The Philippines is a predominantly conservative Catholic nation, where religion still wields considerable influence in political institutions. This is a nation in which a Cardinal was instrumental in toppling two Presidents, and Catholic Bishops were responsible in saving a third. Even smaller indigenous christian churches like the INC are courted by politicians for their endorsement.
Despite all this, it seems that the electorate may be more open minded and progressive than one can discern from the surface. For the first time in the country's history, the conservative nation has elected its first transgender politician into public office.
The name of this groundbreaking politician is Geraldine Roman, a 49 year old transwoman who just won the Congressional seat of the first district of northern Bataan province.
She did not only overcome the traditional values of her people, she also won by a landslide, claiming 62% share of the vote against opponent Danny Malana.
"The politics of bigotry, hatred and discrimination did not triumph. What triumphed was the politics of love, acceptance and respect," Roman told Agence France-Presse.
Geraldine Roman comes from a political family, and will be succeeding to her mother's congressional seat. Her late father also served in Congress.
Like many members of the LGBT community, she had a difficult childhood coming to terms with her identity. “You become the butt of jokes of your friends, or so-called friends, you are teased by your classmates, you are bullied in school. You grow up and try to be the best person that you are and still, you are judged by other people,” Roman recalls of her time growing up.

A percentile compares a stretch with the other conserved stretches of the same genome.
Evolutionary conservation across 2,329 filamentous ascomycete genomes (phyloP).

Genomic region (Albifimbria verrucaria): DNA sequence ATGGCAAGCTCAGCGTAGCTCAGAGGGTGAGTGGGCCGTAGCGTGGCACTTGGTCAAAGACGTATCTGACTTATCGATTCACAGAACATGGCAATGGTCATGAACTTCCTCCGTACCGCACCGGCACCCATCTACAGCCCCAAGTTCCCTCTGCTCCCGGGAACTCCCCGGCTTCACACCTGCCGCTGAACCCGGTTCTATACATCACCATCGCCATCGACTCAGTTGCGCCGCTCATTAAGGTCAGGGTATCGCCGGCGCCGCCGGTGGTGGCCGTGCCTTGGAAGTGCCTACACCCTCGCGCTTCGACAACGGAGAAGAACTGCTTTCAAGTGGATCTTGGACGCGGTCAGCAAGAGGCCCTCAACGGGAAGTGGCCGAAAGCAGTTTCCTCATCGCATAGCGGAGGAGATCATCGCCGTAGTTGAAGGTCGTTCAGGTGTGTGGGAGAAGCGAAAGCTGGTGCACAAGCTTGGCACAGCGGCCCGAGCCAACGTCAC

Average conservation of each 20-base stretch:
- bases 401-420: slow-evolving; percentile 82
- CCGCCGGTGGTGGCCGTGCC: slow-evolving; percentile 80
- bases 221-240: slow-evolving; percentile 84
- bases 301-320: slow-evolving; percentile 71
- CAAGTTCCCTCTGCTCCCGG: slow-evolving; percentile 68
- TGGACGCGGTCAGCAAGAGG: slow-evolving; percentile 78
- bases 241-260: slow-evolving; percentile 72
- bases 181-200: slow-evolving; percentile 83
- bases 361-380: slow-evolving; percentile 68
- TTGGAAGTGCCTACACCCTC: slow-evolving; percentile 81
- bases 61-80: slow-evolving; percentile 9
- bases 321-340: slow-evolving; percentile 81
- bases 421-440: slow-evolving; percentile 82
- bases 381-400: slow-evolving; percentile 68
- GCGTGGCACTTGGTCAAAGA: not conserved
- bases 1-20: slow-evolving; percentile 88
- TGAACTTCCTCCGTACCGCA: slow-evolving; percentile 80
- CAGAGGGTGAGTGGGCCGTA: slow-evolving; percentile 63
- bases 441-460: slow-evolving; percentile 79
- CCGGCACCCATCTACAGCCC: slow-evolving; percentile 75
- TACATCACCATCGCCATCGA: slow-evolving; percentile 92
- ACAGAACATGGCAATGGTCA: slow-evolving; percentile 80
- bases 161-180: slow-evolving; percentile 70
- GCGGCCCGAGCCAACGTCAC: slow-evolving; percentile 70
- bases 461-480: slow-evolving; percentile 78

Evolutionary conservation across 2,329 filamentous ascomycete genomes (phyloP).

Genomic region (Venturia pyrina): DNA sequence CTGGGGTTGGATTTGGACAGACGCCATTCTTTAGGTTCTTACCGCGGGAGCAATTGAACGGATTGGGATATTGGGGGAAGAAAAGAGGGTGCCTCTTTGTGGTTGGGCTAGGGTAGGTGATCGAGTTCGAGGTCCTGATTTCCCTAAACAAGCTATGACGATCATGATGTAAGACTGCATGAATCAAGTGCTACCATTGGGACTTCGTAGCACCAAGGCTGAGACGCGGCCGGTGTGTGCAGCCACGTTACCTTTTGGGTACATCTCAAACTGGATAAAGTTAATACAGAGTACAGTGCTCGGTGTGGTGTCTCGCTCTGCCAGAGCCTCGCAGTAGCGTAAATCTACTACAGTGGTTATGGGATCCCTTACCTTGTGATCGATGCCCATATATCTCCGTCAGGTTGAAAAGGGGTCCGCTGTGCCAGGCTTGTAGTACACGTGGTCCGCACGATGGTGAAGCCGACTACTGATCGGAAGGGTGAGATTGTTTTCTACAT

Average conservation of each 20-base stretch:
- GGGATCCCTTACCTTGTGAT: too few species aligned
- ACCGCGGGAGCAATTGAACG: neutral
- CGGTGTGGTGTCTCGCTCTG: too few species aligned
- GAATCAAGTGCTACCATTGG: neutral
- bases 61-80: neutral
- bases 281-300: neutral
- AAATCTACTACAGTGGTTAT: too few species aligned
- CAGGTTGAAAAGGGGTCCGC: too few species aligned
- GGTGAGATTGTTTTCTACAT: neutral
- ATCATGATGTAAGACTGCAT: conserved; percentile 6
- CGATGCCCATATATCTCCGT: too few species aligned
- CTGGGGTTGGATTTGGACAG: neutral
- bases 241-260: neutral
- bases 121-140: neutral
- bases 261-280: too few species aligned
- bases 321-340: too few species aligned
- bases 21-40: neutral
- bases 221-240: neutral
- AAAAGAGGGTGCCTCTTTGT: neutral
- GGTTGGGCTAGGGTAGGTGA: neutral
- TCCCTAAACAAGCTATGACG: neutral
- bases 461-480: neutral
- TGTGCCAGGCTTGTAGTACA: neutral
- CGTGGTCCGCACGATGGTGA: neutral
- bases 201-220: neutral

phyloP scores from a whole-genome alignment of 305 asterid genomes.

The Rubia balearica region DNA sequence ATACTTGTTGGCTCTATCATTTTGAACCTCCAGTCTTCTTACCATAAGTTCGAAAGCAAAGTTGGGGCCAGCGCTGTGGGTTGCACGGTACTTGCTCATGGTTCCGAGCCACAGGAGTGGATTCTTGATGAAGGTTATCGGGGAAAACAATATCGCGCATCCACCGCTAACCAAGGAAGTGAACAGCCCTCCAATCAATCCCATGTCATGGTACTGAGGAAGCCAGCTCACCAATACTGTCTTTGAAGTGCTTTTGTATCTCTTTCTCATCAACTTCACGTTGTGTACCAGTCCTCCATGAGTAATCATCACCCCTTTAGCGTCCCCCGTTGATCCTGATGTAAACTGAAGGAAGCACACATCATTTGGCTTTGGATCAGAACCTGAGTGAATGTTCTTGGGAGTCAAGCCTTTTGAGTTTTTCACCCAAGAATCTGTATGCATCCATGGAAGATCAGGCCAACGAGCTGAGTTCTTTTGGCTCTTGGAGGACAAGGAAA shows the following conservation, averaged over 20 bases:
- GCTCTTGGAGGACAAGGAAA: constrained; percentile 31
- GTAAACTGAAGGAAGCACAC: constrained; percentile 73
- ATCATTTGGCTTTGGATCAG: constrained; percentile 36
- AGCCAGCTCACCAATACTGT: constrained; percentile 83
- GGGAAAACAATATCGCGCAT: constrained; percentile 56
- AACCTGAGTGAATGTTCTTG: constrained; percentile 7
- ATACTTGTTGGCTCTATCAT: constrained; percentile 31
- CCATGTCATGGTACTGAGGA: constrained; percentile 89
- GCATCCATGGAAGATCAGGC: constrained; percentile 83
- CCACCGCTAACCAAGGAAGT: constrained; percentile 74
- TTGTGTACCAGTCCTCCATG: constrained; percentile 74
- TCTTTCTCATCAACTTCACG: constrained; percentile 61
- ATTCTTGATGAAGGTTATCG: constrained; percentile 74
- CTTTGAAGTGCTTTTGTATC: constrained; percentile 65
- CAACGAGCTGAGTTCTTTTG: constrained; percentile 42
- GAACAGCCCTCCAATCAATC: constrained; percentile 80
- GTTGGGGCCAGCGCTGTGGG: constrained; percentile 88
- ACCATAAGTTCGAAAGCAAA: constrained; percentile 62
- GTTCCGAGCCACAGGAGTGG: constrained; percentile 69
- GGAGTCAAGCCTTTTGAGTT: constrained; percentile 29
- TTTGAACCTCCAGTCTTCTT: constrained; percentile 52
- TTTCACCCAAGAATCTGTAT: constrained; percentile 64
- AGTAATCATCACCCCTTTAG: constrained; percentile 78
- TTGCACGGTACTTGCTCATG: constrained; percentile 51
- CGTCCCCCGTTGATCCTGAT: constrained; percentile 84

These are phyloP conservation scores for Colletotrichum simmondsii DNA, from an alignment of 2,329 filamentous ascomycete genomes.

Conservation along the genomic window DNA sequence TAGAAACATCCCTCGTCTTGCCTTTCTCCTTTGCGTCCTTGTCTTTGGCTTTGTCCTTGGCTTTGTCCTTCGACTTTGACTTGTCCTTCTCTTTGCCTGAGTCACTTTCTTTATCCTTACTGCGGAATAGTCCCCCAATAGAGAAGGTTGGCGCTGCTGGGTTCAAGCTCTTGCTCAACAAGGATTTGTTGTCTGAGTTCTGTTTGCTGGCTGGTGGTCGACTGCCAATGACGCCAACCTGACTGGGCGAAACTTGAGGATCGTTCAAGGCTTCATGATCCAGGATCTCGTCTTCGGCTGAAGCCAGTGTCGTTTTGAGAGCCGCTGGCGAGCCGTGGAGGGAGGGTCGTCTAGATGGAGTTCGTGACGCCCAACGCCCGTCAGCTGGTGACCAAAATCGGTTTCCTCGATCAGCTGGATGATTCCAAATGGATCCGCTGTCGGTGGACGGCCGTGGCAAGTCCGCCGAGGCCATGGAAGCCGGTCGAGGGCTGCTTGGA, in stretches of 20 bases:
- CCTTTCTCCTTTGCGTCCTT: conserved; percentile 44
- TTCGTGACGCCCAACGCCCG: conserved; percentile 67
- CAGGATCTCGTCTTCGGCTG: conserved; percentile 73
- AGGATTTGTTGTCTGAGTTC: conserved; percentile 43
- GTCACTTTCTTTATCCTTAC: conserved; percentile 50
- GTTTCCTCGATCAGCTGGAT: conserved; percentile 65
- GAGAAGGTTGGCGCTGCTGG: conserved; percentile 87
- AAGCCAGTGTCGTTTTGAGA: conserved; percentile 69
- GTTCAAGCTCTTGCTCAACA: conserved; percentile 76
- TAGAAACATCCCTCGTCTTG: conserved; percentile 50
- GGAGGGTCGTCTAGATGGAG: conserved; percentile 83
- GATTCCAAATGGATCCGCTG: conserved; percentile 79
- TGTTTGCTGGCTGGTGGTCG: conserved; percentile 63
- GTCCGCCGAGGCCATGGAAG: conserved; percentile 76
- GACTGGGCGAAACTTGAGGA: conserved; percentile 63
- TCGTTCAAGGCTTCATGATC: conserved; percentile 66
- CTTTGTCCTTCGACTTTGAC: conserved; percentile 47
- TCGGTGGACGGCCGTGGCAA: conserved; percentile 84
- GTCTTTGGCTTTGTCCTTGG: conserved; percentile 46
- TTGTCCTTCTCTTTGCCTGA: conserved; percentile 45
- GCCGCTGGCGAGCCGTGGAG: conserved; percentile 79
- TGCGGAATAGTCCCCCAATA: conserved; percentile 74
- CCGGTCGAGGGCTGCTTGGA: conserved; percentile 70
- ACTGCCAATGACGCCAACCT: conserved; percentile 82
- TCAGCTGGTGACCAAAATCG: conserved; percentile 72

Geraldine feels lucky to have a loving and supporting family. "My life was relatively easy compared to many people of the same condition who are not accepted by their families,” she says.
In fact, her father and brother were the ones that took care of her when she underwent sex-reassignment surgery in New York City when she was 27 years old.
"(When I woke up) I had this big bouquet of white flowers given by my father. He even set up a small altar beside my bed. That was how supportive he was of me,” she fondly recalls.
But it was not only her family that was supportive, in contrast to many openly vocal Christian groups that would openly campaign against members of the LGBT community. Geraldine in fact sought, and received guidance from the priests at her school.
“I studied at Ateneo de Manila and that’s a Jesuit-run school. Before making the decision to undergo sex realignment surgery, I consulted with the Jesuits. And you know what they told me? They told me: ‘Geraldine, the body is just a shell. If you feel that by modifying the outside, you can become a more loving, more generous and a happier person, go ahead, because what is important is the heart. God looks at the heart and not what you have in between your legs,’” she says.